Gas has performed worse than any other exchange-traded commodity this year, raising concerns that oil could have further to fall.
Experts fear oil price may deflate in line with gas
Gas has performed worse than any other exchange-traded commodity this year, raising concerns that oil, its big brother, could have further to fall. While crude is 39 per cent higher than at the start of the year, gas on the New York Mercantile Exchange (NYMEX) has fallen 36 per cent, with many observers believing that it will head lower. Data from the US Commodity Futures Trading Commission show that the world's biggest hedge funds have collectively purchased US$5.8 billion of derivatives that will be in the money if gas prices fall - their largest position against NYMEX gas futures in seven months.
"There's too much supply and not enough demand," Michael Hiley, a head trader at Newedge USA in New York, told Bloomberg. "Storage is going to be like a big balloon blown up and you can't add any more air." Yesterday, gas was priced at about $3.60 per million British thermal units (Btu) in New York, equivalent to a crude price of $21.60 per barrel on a day when the actual price of crude rose above $63 per barrel.
In April, US gas prices touched a six-year low of $3.16 per million Btu, on concerns that a glut of supplies due to ramped-up production last year might persist. Those concerns have not gone away as the US recession drags on, pushing down industrial gas demand. "There's such a huge volume of gas in storage, and it's not getting out at a decent rate," said Dewey Bartlett, the chairman of the National Stripper Well Association, a US small energy producers' trade group.
The outlook for energy demand in the world's biggest economy has also weighed on crude prices recently. They have slid 15 per cent from the eight-month high of nearly $73 per barrel they reached last month, as traders who had previously looked for economic green shoots turned their attention to gloomy US employment data. New York crude has edged up in the past two days, bolstered by a report showing strong economic growth in China.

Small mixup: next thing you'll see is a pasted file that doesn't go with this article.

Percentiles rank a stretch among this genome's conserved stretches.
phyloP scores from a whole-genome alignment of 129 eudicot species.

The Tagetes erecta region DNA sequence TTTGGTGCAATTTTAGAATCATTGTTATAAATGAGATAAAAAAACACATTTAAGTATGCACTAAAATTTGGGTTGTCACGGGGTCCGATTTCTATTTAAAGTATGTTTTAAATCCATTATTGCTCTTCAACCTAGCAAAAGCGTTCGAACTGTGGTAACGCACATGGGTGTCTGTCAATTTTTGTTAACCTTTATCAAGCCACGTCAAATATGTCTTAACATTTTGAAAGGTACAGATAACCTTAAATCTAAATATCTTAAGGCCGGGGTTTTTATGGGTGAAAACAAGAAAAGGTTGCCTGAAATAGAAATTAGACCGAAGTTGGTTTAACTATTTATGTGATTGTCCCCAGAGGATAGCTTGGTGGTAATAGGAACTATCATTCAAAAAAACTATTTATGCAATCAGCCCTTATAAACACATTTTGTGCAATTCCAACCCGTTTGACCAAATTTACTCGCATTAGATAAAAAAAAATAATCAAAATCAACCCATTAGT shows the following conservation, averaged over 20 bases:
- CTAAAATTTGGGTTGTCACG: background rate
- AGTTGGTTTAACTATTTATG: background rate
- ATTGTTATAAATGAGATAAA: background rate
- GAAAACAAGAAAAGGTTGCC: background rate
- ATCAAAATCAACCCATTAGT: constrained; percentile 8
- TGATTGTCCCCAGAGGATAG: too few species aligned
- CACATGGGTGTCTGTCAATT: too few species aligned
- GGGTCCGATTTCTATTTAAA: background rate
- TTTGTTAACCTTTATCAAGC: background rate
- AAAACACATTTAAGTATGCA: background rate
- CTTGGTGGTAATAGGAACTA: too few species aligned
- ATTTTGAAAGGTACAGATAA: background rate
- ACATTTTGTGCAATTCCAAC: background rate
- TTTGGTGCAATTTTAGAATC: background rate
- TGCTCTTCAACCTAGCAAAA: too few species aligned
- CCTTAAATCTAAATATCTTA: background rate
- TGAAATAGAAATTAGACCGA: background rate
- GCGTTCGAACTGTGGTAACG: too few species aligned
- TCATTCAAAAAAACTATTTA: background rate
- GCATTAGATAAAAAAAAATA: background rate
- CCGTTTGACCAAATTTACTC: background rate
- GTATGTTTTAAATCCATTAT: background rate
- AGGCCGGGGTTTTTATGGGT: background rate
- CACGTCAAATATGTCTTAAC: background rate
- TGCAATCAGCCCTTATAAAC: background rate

But any further bad news about the US, European or Japanese economies could soon turn the tables, analysts said. "We're in a situation where US consumers aren't consuming and Chinese manufacturers get hurt. Economists are looking for growth in all the wrong places," Philip Verleger, a professor at the University of Calgary, in Canada, told Bloomberg. Prof Verleger, who also heads his own consulting firm, predicted that crude could collapse to $20 per barrel this year, as inventories rise before winter.
"Global refinery runs are going to be much lower in the fall," he said. "If the recession continues and it's a warm winter, it's going to be devastating." That would bring oil roughly into line with gas, a fuel with which it competes in the industrial sector. Tim Evans, an analyst at Citi Futures Perspective in New York, said crude could fall below $50 unless demand picked up. There are signs that OPEC producers, which are watching the market ahead of their Sept 9 meeting, are taking steps to improve compliance with the record 4.2 million barrels per day of output cuts pledged last year. The group has said it wants crude to recover to about $75 per barrel.
OPEC will trim shipments by 0.8 per cent in the four weeks ending August 1, Oil Movements, the tanker tracker, said yesterday. Shipments from the Middle East would fall by 1.6 per cent, it added. According to OPEC data, members' compliance with the cuts slipped last month to 72 per cent from 75 per cent in May. email@example.com